After four years on the sidelines, Austria sought another war with France to avenge its recent defeats. Austria could not count on Russian support because the latter was at war with Britain, Sweden, and the Ottoman Empire in 1809. Although Archduke Charles warned that the Austrians were not ready for another showdown with Napoleon, a stance that landed him in the so-called "peace party", he did not want to see the army demobilized either. On 8 February 1809, the advocates for war finally succeeded when the Imperial Government secretly decided on another confrontation against the French.
By 17 May, the main Austrian army under Charles had arrived on the Marchfeld. Charles kept the bulk of his troops several kilometres away from the river bank in hopes of concentrating them at the point where Napoleon decided to cross.
On 21 May, the French made their first major effort to cross the Danube, precipitating the Battle of Aspern-Essling. The Austrians enjoyed a comfortable numerical superiority over the French throughout the battle. On the first day, Charles disposed of 110,000 soldiers against only 31,000 commanded by Napoleon. By the second day, reinforcements had boosted French numbers up to 70,000. It was the first defeat Napoleon suffered in a major set-piece battle, and it caused excitement throughout many parts of Europe because it proved that he could be beaten on the battlefield.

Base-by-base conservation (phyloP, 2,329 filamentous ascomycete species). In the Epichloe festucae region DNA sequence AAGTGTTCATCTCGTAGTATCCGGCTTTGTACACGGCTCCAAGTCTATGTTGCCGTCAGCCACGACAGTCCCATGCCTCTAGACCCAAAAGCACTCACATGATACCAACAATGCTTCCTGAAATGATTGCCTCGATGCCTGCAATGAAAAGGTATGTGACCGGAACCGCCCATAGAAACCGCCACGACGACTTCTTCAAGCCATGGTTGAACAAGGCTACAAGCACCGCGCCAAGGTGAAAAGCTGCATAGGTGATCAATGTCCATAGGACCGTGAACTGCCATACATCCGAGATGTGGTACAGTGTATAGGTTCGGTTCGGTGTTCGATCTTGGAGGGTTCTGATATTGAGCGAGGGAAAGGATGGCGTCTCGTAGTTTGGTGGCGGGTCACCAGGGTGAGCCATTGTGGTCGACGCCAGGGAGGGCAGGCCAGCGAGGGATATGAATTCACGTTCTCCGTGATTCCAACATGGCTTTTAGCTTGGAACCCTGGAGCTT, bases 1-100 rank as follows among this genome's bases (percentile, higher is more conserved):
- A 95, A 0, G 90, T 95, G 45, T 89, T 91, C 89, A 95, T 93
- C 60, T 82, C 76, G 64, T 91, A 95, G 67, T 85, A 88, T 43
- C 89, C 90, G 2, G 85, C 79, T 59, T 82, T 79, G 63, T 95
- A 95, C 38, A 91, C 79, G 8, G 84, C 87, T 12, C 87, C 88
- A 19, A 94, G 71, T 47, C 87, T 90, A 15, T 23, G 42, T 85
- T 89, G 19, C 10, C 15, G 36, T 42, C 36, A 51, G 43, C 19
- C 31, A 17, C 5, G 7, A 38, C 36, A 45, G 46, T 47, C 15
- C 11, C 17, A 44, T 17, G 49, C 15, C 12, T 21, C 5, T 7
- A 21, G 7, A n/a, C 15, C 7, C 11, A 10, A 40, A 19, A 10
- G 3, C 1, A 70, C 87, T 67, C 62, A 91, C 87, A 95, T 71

In the ensuing Battle of Wagram, which also lasted two days, Napoleon commanded his forces in what was the largest battle of his career up until then. Napoleon finished off the battle with a concentrated central thrust that punctured a hole in the Austrian army and forced Charles to retreat.